Typesetting multilingual documents requires a lot of planning. Does the font we want to use support the languages we need? If it does, does it represent all the languages equally well? Which translations will it cause to run long, and which will it cut short? Does the situation change if we decide to use another font, or another size? Will this column width suffice for a language with long words, like Finnish? And what about that line height? Does it account for the frequent diacritics used in languages like Czech or Hungarian?
With the Universal Specimen, we wanted to make some of these questions easier to answer. The specimen/app allows you to easily typeset translations of the same text side by side. It lets you directly preview the effect of common typographic parameters on the appearance and economy (text length) of a specific language.
Choose a font and select some (or all!) of the languages that it supports and Universal Specimen gives you a preview of translations across these languages. Use the controls to fine-tune the font size, column width, and line height to see which parameters best suit the language or combination of languages you’re working with. Or, set the Line height switch to Auto, and the app’s experimental formula recommends values unique to each language.
Universal Specimen comes ready to use with selected fonts from the multilingual Rosetta library, but it also works with any font file you have on your computer. The app runs in the browser, so nothing gets uploaded to our servers and we don’t collect any information about the fonts you use; in other words, it’s safe to use with your current font licence.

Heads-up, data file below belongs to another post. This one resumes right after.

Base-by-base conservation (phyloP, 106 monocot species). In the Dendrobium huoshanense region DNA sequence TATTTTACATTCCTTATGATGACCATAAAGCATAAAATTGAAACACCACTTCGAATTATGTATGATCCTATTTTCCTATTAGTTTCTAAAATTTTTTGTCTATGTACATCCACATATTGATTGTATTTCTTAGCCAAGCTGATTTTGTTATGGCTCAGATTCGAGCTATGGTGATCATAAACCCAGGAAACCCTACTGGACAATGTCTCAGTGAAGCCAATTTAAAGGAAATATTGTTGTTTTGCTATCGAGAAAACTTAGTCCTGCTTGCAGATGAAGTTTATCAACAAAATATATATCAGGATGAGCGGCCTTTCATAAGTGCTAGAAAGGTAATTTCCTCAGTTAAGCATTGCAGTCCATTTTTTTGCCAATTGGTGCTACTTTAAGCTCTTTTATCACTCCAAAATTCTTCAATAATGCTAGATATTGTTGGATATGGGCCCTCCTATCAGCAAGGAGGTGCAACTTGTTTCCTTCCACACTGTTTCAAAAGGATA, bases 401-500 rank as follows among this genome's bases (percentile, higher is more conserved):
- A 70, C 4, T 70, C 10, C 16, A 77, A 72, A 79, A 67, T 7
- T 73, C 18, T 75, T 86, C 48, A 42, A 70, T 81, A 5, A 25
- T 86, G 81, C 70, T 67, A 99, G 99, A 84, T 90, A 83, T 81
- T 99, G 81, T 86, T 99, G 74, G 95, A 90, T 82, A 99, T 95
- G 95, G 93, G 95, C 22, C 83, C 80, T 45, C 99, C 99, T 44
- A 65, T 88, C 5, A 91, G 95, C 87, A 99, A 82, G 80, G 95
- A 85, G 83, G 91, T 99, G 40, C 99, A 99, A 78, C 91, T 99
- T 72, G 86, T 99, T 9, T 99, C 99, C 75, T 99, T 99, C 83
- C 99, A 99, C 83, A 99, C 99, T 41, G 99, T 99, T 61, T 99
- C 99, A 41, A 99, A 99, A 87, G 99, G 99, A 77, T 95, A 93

We hope the Universal Specimen will quickly become part of your typesetting toolkit. This first version will be extended with more languages and fonts later this year. Try it out and let us know if there’s anything we can do to make Universal Specimen work even better for you.
The Universal Specimen was inspired by the booklet Typographia Polyglotta: A Comparative Study in Multilingual Typesetting by George Sadek and Maxim Zhukov; published by the ATypI and Cooper Union in 1997. You can still get some copies from the St Bride Library shop.
The translations for the Universal Declaration of Human Rights used on this website can be found here.